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Midhurst, Sussex

Review of Midhurst by Alma Friston on February 25th, 2007
My husband and I spent our honeymoon at the Royal Oak on Saturday 5th of March 1955. At that time it was a small inn which only sold beer. I believe we only stayed there because of a favour by friends. Adelightful couple ran it, the name escapes me, possibly Harry and his wife. They had a relative staying with them who was a funeral director, what stories were told that night . they kept us up until midnight. I remember a fox pelt hanging on the door which led to a small dining room and the upstairs bedroom, It must have changed considerably since then.I remember the landlord used to go round the village to pick up any regulars who had trouble walking.

Review of Midhurst by John Trueman, Editor, Midhurst Pages on April 20th, 2006
In 2004 Country Life Magazine voted Midhurst in West Sussex the Best Place to Live in Southern England. It is a small, compact Market Town with under 5000 inhabitants and is surrounded by beautiful, accessible countryside which is ideal for walking, mountain-biking and riding. North Street pavements are wide and have, in addition, a cobbled margin where cars and unloading lorries are allowed to park. Although the road through Midhurst, North Street, is generally busy, especially in the holiday months, you never feel hemmed in by the traffic which is slowed down by a new mini-roundabout and pedestrian crossing. There are two International Hotels - the Spread Eagle and Angel - and numerous pubs and restaurants. Surprisingly, there are several avante garde ladies fashion shops, an organic butchers, a traditional 'gentleman's outfitters' and antique shops offering discontinued china antique silver and old clocks. A kitchen company - arguably one of the best in Southern England - has its HQ and Showroom in the town. Cowdray Castle is, in part, being renovated to keep the structure from collapsing, and a new visitor centre will become active in 2007. The Tudor Walled Garden at the Cowdray Ruins is well worth a visit; and a walk a long the banks of the River Rother a complete delight. The 1000 year old Queen Elizabeth oak is still florishing in Cowdray Park - Queen Elizabeth 1 visited the oak when dropping in on Cowdray Castle in the 16th century.For those studying the old wildwood of Britain, Cowdray Park with its old oaks and chesnuts, and the adjoing Petworth Park, is a big surprise Midhurst is a popular film set and has recently played host to Foyle's War, the period whodunnit, set in World War 2. Episodes 1 and 2 were filmed in Church Hill and Knockhundred Row. Details may be viewed here: www.violetdesigns.co.uk/foyles_war_midhurst.htm For building historians and architects studying vernacular architecture Midhurst is an essential place to visit as the town is rich in buildings dating back to the 15th century, mostly extremely well preserved. Listed Building architects involved in the town's renovations have their business in Hedley within easy motoring distance.In conjunction with the vernacular architecture studies at the near-by Weald & Downland Museum, Midhurst provides a venue for studying the migration of vernacular architecture to Virginia in the US from the time of the first settlements. Midhurst is also an ideal spot to start a collection of Pub Signs as there are numerous inns; and many more popular pubs in the outlying villages. One a year in the satellite village of Heyshott an open-air rally and working exhibtion of old farm tractors, threshing machines and farm implements is held with ploughing competitions with the 'old' or traditional kit. Defintely a 'must' for farm and countryside historians. There are two large free public carparks, one adjoining North Street and the other at the Grange on the southern edge of the town. There are outdoor cafes and secluded gardens where you can enjoy peace and tranquillity. H.G.Wells grew up in the town and you can walk in the footsteps of the Invisible Man. Historians of World War 2, especially the invasion period when many British, Canadian and American troops were stationed in West Sussex,will find the cental location of Midhurst ideal for their studies. There is a computer centre where visitors may undertake research on the Internet and the West Sussex Record Office is only an easy 15 minutes drive away in Chichester. People hunting for antiques, including French Country Furniture, find Midhurst's central location - between Petworth in the east and Petersfield in the west - ideal. There are probably more antique businesses in these three towns than anywhere else in the UK, and travelling between the towns is a quick,effortless, country drive. Finally, for riders and polo enthusiasts this is the ultimate horsey part of England.If you are Londoner and want to spend the week-end riding start by contacting the Cowdray Estate which has holiday cottages to let near Benbow Pond. For more information on Midhurst visit the Community Website at www.violetdesigns.co.uk/midhurst.htm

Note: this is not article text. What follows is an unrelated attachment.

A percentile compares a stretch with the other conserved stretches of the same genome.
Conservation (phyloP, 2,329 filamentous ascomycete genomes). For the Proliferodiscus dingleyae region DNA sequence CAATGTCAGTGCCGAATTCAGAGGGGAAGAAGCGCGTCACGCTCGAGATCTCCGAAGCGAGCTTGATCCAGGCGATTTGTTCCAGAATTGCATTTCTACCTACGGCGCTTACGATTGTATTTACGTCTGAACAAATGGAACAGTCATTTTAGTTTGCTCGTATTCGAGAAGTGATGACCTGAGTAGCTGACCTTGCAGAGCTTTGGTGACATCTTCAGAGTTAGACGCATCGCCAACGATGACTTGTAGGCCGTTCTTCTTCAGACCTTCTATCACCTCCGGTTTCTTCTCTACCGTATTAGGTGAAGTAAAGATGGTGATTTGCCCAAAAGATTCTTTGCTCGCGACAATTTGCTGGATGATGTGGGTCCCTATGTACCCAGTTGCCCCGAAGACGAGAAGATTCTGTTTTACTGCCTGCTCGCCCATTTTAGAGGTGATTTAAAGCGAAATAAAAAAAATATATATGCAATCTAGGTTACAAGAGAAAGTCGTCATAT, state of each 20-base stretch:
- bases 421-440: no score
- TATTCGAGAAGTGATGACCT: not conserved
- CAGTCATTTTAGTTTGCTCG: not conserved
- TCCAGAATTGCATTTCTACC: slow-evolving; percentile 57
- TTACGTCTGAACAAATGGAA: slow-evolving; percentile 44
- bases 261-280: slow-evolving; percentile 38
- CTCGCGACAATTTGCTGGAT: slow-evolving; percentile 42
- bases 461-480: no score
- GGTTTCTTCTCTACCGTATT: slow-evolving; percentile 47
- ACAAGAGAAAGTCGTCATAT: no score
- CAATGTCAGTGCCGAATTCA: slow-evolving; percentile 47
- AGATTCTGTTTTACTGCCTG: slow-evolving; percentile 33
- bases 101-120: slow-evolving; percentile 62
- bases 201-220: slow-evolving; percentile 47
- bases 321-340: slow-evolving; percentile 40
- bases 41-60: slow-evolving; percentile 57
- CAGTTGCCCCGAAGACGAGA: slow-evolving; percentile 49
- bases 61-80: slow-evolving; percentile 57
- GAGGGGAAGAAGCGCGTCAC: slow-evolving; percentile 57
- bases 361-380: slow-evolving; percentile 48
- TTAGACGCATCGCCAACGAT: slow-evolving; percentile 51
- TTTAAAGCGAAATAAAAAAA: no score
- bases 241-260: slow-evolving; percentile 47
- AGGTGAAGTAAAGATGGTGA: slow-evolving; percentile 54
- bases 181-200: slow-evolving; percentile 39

Review of Midhurst by on March 24th, 2006
A beautiful town 6miles from Petworth, with the ruins of Cowdray House a major attraction. Queen Elizabeth the First stayed here in 1597, and apparently shot a deer in Cowdray Park. Her younger brother, Edward the Sixth, also came to Midhurst, staying at Cowdray where he was 'excessively banketted' (sic), according to his diaries.

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